Hillary Di Menna
This past Saturday was the funeral of murdered teen Tina Fontaine, held in her Winnipeg home community of Sagkeeng First Nation. The 15-year-old girl’s body was found wrapped in a plastic bag after being dumped in Red River.
Let’s pause for a second here: Her body was dumped in a river. That’s horrifying. So too is the fact that Fontaine, like too many murdered and missing women of recent years, was aboriginal. How is this still happening? How can Prime Minister Stephen Harper says her death should be treated as a crime and not a sociological phenomenon?
Despite what Harper says, there is plenty of evidence to support concern that Fontaine’s death is part of a wider, more troubling trend. Take, for instance, the 2013 RCMP report Missing and Murdered Aboriginal Women: A National Operational Overview, which states: “Aboriginal women are over-represented among Canada’s murdered and missing women.” Or the August 19 press release from the Native Women’s Association of Canada (NWAC), which works to advance the well being of aboriginal women and girls. “Every week now, we hear of another aboriginal girl or woman, who has gone missing, to be found brutally murdered,” says NWAC president Michèle Audette referring to yet another case—that of Samantha Paul, an aboriginal woman from Kamloops, B.C. whose body was found early this month after being reported missing almost a year ago.
All this week, Canada’s premiers will meet in Charlottetown, P.E.I for the 55th Annual Premier’s Conference. Host Premier Robert Ghiz tells the Globe and Mail that a national inquiry will be discussed, “We’re hoping that if we can keep the pressure on the federal government, we will see a reversal in their decision.”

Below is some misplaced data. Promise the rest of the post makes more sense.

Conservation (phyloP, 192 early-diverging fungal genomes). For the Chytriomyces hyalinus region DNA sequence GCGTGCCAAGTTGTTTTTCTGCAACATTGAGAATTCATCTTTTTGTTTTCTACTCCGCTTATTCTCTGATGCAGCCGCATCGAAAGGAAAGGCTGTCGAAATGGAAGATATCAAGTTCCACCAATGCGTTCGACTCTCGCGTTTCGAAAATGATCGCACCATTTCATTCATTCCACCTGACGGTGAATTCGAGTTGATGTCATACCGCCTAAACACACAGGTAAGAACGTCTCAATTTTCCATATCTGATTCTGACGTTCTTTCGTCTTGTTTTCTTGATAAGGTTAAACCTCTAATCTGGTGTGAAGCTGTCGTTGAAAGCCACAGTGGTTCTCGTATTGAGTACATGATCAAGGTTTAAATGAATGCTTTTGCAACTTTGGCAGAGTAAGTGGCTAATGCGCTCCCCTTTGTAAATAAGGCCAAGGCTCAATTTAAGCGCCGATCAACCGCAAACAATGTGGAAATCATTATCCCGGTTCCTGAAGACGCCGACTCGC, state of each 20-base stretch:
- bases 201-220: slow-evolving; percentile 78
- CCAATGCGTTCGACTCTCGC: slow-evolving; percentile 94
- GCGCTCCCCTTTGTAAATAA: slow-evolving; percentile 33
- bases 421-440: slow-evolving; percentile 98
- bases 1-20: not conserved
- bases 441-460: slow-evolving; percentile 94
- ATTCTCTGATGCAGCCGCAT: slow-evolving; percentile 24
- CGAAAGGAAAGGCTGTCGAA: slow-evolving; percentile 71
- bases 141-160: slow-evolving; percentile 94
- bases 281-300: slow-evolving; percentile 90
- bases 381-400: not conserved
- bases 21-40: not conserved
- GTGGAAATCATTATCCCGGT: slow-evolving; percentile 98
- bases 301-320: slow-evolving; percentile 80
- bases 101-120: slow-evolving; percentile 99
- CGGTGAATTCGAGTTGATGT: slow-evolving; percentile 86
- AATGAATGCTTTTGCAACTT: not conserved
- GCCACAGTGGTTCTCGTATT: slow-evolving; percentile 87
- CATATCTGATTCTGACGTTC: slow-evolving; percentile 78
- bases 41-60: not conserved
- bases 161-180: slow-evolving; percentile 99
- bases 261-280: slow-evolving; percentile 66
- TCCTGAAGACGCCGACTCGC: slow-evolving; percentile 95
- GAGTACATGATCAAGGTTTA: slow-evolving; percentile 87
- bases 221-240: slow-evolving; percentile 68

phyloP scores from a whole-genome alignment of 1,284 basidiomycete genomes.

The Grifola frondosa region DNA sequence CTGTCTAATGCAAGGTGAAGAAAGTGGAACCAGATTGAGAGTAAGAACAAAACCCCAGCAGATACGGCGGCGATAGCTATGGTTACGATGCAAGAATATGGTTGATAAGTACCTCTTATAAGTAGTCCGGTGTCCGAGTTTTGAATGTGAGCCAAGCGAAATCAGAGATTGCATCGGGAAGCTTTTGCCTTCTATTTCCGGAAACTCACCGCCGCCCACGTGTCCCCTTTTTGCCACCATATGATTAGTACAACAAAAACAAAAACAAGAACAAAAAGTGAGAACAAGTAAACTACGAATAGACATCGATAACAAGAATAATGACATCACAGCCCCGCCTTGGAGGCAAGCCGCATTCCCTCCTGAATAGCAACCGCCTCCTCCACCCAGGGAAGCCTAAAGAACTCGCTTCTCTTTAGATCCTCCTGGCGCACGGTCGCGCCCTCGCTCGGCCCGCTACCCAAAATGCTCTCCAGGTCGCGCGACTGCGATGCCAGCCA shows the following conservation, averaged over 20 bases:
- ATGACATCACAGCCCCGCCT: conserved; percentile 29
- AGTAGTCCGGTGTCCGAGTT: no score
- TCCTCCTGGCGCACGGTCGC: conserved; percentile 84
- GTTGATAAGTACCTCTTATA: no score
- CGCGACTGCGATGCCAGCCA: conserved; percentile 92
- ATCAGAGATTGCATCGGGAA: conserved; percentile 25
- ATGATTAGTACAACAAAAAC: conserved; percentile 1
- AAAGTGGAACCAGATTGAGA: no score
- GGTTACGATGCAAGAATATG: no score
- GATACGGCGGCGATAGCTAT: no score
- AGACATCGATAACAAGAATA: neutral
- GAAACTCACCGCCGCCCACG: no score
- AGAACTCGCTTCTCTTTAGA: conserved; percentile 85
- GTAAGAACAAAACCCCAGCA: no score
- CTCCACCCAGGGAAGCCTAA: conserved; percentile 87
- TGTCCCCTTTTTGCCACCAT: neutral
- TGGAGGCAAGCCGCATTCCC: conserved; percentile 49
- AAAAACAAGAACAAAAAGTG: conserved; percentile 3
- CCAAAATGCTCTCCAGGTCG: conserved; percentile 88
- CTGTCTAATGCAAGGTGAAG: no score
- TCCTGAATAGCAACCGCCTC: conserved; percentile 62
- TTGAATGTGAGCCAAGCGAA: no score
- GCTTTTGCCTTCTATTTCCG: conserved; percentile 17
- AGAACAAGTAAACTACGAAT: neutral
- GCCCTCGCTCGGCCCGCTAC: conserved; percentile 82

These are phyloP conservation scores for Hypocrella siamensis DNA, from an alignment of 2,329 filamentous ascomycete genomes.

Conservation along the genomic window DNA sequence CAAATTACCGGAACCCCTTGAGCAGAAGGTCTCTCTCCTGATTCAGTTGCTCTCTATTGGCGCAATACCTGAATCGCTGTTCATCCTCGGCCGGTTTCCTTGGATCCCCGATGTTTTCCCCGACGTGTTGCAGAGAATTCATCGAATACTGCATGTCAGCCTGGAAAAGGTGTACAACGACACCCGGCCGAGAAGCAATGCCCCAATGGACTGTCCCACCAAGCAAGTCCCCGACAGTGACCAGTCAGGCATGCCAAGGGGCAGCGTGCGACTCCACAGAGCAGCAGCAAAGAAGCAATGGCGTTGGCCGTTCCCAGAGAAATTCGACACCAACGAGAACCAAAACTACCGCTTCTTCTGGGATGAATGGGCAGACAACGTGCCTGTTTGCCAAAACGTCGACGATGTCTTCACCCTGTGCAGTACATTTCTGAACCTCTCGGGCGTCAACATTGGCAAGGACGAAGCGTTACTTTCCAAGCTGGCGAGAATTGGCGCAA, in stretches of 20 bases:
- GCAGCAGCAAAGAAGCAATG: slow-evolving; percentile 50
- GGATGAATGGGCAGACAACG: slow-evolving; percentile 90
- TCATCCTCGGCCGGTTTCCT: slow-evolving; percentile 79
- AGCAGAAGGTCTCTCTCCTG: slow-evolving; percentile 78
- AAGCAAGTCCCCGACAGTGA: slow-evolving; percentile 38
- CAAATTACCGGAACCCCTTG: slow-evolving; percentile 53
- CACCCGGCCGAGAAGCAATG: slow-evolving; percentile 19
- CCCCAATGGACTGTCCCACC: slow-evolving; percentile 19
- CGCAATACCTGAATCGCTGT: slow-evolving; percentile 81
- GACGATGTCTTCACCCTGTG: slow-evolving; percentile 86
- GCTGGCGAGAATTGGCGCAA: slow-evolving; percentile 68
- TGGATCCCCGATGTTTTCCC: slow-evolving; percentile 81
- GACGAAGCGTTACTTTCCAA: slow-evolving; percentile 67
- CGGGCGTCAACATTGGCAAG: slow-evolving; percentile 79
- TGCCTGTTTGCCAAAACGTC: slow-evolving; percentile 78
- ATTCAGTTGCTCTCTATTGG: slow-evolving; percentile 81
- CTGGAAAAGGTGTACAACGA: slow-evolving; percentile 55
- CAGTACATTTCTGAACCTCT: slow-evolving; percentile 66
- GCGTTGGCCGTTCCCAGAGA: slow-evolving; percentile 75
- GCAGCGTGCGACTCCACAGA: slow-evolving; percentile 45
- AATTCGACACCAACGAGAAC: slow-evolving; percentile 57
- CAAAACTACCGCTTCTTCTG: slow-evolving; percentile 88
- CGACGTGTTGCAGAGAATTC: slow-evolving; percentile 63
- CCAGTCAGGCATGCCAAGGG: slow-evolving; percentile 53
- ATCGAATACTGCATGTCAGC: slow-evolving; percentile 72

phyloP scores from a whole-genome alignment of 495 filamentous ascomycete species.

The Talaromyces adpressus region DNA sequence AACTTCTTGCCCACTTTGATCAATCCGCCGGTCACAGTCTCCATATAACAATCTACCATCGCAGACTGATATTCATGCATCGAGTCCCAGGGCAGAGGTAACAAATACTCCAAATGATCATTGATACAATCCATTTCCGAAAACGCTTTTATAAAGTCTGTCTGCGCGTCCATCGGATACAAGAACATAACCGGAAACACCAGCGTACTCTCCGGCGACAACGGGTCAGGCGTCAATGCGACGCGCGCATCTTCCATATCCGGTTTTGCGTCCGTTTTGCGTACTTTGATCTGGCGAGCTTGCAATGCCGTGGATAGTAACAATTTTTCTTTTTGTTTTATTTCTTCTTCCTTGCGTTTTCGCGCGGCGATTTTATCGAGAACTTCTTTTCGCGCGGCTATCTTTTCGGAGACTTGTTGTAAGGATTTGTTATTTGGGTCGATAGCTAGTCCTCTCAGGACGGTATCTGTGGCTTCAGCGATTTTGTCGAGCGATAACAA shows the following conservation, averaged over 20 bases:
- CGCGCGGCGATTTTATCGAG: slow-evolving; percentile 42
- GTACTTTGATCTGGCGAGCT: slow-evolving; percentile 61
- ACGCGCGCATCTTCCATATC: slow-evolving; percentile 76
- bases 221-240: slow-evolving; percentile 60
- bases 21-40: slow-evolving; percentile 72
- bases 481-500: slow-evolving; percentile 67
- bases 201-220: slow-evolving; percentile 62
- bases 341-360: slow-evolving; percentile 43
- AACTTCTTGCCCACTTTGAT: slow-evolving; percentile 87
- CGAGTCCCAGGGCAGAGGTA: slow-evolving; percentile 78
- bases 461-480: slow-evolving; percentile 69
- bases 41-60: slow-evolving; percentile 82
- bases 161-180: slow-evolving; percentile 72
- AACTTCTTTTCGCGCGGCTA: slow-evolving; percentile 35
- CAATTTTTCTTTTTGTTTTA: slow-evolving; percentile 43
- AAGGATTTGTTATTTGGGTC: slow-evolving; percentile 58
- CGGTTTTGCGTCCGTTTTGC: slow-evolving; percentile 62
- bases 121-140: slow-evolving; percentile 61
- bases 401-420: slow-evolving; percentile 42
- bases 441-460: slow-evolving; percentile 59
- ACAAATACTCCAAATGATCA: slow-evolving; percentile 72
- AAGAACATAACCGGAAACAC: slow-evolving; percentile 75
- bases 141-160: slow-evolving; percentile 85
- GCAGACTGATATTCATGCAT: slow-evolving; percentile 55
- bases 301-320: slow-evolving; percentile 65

NWAC delivered 23,088 signatures to the Government of Canada in February 2014 petitioning for a national inquiry into this issue, in hopes to implement a national action plan. According to the NWAC website, the organization has not yet received a response.
Though an inquiry that could result in saving lives seems like a no-brainer, the call has received some loaded criticism—much of it vague statements void of any real agenda, except to derail progress. Take this opinion piece published August 23 in the Winnipeg Sun: “Race-based agendas like these perpetuate an us-versus-them mentality. It’s racial segregation. And segregation breeds contempt,” writes columnist Tom Brodbeck. “It’s not just counterproductive. It’s actually hurtful to non-aboriginal families whose mothers, sisters, and daughters have also been victims of murder.”
Aboriginal women, according to the RCMP report, make up 4.3 percent of Canada’s population. Out of this small percentile comes 16 percent of female homicides and 11.3 percent of missing women. When one group of people is so obviously targeted, we act. This does not negate the action against helping those outside of that group as well—but we need to identify the problem, and accept it as such, so it can be solved. In this case, that problem is a deadly epidemic.
A former This intern, Hillary Di Menna is in her first year of the gender and women’s studies program at York University. She also maintains an online feminist resource directory, FIRE- Feminist Internet Resource Exchange.